Updated: Aug 6
Event sites in the UK’s green spaces have been found to have even worse air quality than inner city areas.
This industry therefore has much work to do to reduce negative environmental impacts of UK events. This article is aimed at event professionals in the UK, to make sure we can all do our bit for a more eco-friendly events industry. So, read on to make sure you’re organising your next event in an environmentally conscious way.
Your event location can make or break the environmental friendliness of your event. One of the biggest negative environmental impacts of events is local air pollution and congestion from vehicle emissions, as both attendees and speakers usually have to travel long distances to attend the same event. The effects should not be understated; the UK events industry results in 380 million litres of diesel being used every year, costing an estimated £230 million. Therefore, events organisers should do what they can to prevent so many long distances from being necessary.
We recommend holding your event relatively equidistant to most participants and speakers. It should also be preferably near to public transport links (including an airport, if you have international attendees) so that participants do not have to drive long distances. If your corporate event has sessions spread out over multiple days (especially if it is a conference or convention), it is integral that an affordable hotel is nearby.
Do you already know in which city or borough the location needs to take place? We recommend finding out if that city has a dedicated event sustainability planning department. If they do, you can obtain sustainability information about the available venues, to be assured about the carbon footprint of your event. Event professionals can also investigate if your chosen venue has sustainability certifications, such as ISO.
2. Consider Online Options
However, an easier method, which reduces the need for these logistical considerations, is to get your event livestreamed. Therefore, people can choose to attend online to reduce vehicle pollution (and you can still hold it as a hybrid event for those attendees that will only attend in-person). This will give you much more location options without resulting in excessive vehicle emissions.
3. Digital Ticketing
Another big negative environmental impact of events, is the amount of litter that is accumulated in and around the event site. This can include discarded tickets.
Event professionals incorporating digital tickets, can be instrumental in removing the amount of waste paper and plastic required for tickets, lanyards, etc. There may be a few attendees who prefer to print out their tickets, but if you make it as easy as possible for them to access digital tickets (such as via the Eventbrite app or whichever platform you sold your tickets on), most of your attendees will rely on these. You can also remind them that digital tickets will be much more efficient at getting them into the event due to the scanning process being easier, and send them another copy of their e-tickets on the day of the event so that they are encouraged to just use these.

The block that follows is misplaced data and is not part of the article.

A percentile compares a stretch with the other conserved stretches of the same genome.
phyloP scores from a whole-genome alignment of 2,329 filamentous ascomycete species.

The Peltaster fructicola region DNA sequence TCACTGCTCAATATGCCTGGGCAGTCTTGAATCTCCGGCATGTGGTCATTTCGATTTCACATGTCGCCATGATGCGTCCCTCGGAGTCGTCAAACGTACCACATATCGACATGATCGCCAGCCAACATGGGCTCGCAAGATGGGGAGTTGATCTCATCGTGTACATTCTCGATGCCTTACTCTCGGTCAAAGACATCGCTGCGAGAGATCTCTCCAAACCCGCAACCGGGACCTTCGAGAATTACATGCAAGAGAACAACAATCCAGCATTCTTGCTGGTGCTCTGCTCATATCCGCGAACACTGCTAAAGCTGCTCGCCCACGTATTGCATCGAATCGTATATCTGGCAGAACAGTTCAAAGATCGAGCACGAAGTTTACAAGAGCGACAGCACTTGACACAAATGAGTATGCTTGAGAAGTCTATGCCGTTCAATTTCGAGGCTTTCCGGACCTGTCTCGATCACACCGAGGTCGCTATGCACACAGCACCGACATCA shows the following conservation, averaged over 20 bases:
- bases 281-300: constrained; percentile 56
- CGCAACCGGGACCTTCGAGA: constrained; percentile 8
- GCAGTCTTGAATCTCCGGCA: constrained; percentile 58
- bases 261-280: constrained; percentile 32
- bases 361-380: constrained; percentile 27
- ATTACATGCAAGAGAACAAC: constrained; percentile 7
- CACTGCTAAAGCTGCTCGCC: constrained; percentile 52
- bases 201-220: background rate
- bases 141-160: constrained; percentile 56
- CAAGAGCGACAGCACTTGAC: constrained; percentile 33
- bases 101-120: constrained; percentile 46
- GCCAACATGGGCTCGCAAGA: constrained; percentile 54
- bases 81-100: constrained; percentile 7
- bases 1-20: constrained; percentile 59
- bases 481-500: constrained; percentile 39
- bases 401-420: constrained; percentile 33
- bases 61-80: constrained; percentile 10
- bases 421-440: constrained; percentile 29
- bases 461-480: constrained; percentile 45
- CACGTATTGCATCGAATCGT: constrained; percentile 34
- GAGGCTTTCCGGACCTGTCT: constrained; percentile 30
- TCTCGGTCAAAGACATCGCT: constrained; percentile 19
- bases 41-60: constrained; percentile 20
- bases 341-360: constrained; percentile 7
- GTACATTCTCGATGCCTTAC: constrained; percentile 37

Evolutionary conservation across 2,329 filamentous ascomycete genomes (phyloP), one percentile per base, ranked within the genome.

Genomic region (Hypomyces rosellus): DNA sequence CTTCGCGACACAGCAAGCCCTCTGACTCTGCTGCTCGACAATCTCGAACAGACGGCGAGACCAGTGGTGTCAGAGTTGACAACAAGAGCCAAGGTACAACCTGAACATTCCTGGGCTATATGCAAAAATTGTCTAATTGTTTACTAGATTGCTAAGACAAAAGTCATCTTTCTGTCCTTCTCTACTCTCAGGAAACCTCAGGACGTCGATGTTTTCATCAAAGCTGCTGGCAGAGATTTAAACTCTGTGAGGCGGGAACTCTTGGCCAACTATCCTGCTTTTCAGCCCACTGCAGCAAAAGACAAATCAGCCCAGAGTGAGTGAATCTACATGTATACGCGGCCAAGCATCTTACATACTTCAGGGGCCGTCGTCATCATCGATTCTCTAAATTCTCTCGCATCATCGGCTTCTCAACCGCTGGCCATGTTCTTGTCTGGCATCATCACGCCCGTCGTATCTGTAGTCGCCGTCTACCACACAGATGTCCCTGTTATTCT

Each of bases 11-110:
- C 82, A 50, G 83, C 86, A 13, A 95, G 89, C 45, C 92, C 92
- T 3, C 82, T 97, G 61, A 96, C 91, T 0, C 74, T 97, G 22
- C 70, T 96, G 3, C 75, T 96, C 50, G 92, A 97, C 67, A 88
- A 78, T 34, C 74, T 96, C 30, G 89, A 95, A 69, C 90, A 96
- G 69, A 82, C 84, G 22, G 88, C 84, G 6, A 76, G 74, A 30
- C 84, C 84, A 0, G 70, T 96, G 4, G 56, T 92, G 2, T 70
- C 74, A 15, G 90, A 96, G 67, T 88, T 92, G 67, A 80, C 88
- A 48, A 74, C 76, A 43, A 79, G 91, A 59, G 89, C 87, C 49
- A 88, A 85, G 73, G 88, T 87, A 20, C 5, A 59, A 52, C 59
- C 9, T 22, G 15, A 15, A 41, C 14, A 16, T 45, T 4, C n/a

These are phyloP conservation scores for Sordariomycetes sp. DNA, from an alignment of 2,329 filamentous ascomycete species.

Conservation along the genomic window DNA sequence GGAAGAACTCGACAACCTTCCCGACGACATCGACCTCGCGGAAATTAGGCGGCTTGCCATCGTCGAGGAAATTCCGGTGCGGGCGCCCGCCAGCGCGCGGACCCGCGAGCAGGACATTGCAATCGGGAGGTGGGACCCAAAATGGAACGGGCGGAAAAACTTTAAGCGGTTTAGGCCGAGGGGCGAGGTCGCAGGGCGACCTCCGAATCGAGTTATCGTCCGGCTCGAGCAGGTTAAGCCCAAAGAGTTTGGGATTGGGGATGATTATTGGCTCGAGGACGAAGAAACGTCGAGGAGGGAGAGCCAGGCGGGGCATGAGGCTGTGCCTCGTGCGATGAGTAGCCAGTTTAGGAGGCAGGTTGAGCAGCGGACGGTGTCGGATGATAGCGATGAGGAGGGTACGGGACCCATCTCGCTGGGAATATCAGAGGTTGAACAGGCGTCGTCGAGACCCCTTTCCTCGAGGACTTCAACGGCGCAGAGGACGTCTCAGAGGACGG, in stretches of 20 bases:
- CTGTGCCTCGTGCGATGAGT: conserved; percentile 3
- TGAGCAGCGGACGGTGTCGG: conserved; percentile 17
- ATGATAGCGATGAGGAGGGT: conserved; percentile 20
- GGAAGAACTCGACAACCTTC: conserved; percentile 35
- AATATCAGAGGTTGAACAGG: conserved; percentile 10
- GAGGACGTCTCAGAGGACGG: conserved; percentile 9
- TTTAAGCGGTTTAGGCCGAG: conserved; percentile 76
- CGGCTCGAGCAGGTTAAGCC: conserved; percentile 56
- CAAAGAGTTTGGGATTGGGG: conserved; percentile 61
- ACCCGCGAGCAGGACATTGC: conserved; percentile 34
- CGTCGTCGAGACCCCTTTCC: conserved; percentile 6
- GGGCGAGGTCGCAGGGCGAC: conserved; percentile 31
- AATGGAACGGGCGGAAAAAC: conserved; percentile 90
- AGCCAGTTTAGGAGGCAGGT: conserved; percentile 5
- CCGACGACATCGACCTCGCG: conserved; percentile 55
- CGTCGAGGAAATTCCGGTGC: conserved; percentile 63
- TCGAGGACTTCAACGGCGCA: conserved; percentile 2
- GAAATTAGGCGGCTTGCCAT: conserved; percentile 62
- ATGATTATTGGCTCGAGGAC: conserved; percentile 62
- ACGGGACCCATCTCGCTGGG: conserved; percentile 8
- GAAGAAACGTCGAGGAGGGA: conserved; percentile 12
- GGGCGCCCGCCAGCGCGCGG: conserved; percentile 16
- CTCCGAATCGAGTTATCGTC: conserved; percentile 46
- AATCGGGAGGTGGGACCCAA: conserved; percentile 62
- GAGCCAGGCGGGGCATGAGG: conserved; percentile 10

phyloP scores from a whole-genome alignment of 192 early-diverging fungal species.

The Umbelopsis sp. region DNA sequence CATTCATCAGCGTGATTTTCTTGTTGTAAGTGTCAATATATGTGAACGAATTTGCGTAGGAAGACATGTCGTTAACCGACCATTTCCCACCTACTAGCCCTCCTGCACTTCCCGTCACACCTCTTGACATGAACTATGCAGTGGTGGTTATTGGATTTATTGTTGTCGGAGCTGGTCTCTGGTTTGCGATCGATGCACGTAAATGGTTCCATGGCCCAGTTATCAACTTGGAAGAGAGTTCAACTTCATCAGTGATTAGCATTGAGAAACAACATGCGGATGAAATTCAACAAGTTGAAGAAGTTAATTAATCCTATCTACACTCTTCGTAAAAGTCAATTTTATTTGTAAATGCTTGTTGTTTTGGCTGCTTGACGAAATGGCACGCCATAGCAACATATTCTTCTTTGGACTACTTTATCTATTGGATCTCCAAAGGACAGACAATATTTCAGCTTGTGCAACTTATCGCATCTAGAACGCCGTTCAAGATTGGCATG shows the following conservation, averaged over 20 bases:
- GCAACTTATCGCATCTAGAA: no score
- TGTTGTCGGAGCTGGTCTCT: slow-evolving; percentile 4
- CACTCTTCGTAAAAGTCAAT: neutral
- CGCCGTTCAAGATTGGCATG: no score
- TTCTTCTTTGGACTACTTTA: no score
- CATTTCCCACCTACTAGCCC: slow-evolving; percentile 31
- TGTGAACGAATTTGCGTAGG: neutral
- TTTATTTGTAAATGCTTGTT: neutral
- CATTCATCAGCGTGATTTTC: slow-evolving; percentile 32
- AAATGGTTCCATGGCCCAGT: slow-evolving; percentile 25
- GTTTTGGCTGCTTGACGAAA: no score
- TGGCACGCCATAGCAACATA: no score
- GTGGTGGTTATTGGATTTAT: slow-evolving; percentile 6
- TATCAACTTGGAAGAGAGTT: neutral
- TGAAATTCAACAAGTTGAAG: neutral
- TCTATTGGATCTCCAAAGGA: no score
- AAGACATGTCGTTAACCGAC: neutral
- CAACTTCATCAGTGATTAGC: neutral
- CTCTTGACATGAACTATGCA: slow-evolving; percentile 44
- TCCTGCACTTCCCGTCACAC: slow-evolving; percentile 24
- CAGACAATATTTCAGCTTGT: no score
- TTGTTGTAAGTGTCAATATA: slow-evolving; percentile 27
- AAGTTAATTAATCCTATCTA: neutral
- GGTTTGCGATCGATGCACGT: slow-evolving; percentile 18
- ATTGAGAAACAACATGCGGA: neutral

4. Digital Signage
In a similar vein to digital ticketing, you may also wish to store other event documents on an app or other digital version.
For instance, other waste that is produced at events includes the plastic lamination and other materials required for the map and schedules, which are displayed around the venue. Containing all this information in an app can reduce such an unnecessary amount of waste, and reduce the carbon footprint of your event considerably.
Additionally, what usually happens when changes have to be made to the timings or rooms that sessions are held in? The event professional has to print out even more signage to notify attendees of these changes. But if you were to use an app, these updates could directly notify attendees without the need to use any extraneous materials.
We’ve written even more about how digital technology can be used at events in a blog post last month; read here to learn about how you can benefit from this and make your next event eco-friendly.
5. Reduce Energy Consumption
Events have a way of consuming a lot of energy. The amount of lights used, as well as electrical consumption to power projectors and computers – especially for training events with practical components – can produce a large carbon footprint.
To reduce the demand for power, it is worth implementing energy-efficient equipment, including your speakers and projectors. Furthermore, complete a survey of the wattage of the lighting at the venue. Whether your suppliers can provide energy-efficient equipment or not, you may also need to suggest energy usage quotas, divided between participants. This is why an audit of your power consumption is so necessary, to determine whether these quotas are kept to or if further work needs to be done. If your exhibitors cannot stick to your quota for their talks or sessions, then you know that the equipment, or session durations, need to be adjusted so that it is easier for future events to use up less power.
We also recommend implementing a power-down plan, whereby towards the end of the day, unused AV equipment and lights in unutilised rooms and hallways are started to be switched off or at least enter a power-saving mode. This is also a great way of signalling to attendees when they should start heading out, so that the post-event clean-up can be undertaken efficiently.
Are you confident that your next event will be environmentally responsible? If you have any more questions, ask in the comments – let’s start an important discussion for event professionals.